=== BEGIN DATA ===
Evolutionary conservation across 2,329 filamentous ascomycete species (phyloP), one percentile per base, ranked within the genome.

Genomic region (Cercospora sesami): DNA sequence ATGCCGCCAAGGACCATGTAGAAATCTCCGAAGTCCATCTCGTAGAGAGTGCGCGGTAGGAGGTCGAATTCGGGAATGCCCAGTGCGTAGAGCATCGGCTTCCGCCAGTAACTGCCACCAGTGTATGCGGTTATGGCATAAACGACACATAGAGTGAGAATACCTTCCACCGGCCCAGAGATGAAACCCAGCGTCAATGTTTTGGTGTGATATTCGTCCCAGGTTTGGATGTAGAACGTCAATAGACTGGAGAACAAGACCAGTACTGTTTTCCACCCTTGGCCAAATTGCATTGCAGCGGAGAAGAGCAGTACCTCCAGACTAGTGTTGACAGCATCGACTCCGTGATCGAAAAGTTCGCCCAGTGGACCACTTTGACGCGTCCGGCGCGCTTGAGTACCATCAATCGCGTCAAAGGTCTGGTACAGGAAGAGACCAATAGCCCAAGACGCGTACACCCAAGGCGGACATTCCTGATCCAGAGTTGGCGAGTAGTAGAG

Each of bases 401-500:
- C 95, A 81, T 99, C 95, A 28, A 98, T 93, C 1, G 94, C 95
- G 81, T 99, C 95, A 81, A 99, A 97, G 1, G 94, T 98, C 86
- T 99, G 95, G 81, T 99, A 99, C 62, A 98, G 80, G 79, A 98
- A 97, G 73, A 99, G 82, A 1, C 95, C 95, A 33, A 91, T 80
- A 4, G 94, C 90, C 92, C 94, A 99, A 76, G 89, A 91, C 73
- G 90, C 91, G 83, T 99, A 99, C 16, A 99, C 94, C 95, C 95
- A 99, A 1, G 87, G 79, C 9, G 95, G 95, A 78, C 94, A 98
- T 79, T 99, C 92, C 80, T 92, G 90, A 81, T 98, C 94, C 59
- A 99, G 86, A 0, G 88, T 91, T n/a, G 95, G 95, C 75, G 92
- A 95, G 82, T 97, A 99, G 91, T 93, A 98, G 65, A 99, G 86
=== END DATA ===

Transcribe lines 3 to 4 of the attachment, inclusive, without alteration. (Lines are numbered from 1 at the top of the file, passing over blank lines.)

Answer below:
Each of bases 401-500:
- C 95, A 81, T 99, C 95, A 28, A 98, T 93, C 1, G 94, C 95